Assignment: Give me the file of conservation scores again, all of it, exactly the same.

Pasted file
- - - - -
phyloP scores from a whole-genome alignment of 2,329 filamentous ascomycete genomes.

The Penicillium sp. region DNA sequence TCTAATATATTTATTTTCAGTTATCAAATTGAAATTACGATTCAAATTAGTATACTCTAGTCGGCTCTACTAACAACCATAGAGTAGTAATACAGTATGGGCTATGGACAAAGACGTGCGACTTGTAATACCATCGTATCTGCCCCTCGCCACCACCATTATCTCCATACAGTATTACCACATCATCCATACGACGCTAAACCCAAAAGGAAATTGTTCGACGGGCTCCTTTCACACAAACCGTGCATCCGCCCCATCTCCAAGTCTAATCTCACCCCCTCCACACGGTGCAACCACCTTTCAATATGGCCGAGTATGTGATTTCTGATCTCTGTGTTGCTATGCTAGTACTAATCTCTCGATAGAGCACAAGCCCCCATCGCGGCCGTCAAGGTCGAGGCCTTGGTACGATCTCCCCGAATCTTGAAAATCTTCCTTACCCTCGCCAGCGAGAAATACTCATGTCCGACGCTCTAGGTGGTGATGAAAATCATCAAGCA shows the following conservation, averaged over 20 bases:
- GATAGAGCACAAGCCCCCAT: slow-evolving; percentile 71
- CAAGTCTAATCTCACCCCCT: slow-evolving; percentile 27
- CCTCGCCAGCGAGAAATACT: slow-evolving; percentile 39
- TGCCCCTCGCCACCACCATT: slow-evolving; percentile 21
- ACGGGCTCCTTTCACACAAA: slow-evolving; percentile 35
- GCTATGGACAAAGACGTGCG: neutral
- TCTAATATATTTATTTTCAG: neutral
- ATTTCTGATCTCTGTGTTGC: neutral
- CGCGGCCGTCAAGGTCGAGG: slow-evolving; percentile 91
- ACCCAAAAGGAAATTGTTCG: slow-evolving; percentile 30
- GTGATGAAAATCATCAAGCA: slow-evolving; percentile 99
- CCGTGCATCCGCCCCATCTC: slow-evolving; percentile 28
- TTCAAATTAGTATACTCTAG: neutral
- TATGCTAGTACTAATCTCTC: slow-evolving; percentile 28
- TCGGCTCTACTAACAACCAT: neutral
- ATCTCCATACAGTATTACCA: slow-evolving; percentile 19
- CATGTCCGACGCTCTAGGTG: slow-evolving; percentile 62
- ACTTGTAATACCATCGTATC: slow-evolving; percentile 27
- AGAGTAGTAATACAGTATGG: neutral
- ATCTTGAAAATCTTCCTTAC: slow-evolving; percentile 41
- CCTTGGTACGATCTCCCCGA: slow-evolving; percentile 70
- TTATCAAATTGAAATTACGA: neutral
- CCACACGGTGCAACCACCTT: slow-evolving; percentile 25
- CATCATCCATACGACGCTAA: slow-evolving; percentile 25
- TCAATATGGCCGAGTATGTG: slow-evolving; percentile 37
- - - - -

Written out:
phyloP scores from a whole-genome alignment of 2,329 filamentous ascomycete genomes.

The Penicillium sp. region DNA sequence TCTAATATATTTATTTTCAGTTATCAAATTGAAATTACGATTCAAATTAGTATACTCTAGTCGGCTCTACTAACAACCATAGAGTAGTAATACAGTATGGGCTATGGACAAAGACGTGCGACTTGTAATACCATCGTATCTGCCCCTCGCCACCACCATTATCTCCATACAGTATTACCACATCATCCATACGACGCTAAACCCAAAAGGAAATTGTTCGACGGGCTCCTTTCACACAAACCGTGCATCCGCCCCATCTCCAAGTCTAATCTCACCCCCTCCACACGGTGCAACCACCTTTCAATATGGCCGAGTATGTGATTTCTGATCTCTGTGTTGCTATGCTAGTACTAATCTCTCGATAGAGCACAAGCCCCCATCGCGGCCGTCAAGGTCGAGGCCTTGGTACGATCTCCCCGAATCTTGAAAATCTTCCTTACCCTCGCCAGCGAGAAATACTCATGTCCGACGCTCTAGGTGGTGATGAAAATCATCAAGCA shows the following conservation, averaged over 20 bases:
- GATAGAGCACAAGCCCCCAT: slow-evolving; percentile 71
- CAAGTCTAATCTCACCCCCT: slow-evolving; percentile 27
- CCTCGCCAGCGAGAAATACT: slow-evolving; percentile 39
- TGCCCCTCGCCACCACCATT: slow-evolving; percentile 21
- ACGGGCTCCTTTCACACAAA: slow-evolving; percentile 35
- GCTATGGACAAAGACGTGCG: neutral
- TCTAATATATTTATTTTCAG: neutral
- ATTTCTGATCTCTGTGTTGC: neutral
- CGCGGCCGTCAAGGTCGAGG: slow-evolving; percentile 91
- ACCCAAAAGGAAATTGTTCG: slow-evolving; percentile 30
- GTGATGAAAATCATCAAGCA: slow-evolving; percentile 99
- CCGTGCATCCGCCCCATCTC: slow-evolving; percentile 28
- TTCAAATTAGTATACTCTAG: neutral
- TATGCTAGTACTAATCTCTC: slow-evolving; percentile 28
- TCGGCTCTACTAACAACCAT: neutral
- ATCTCCATACAGTATTACCA: slow-evolving; percentile 19
- CATGTCCGACGCTCTAGGTG: slow-evolving; percentile 62
- ACTTGTAATACCATCGTATC: slow-evolving; percentile 27
- AGAGTAGTAATACAGTATGG: neutral
- ATCTTGAAAATCTTCCTTAC: slow-evolving; percentile 41
- CCTTGGTACGATCTCCCCGA: slow-evolving; percentile 70
- TTATCAAATTGAAATTACGA: neutral
- CCACACGGTGCAACCACCTT: slow-evolving; percentile 25
- CATCATCCATACGACGCTAA: slow-evolving; percentile 25
- TCAATATGGCCGAGTATGTG: slow-evolving; percentile 37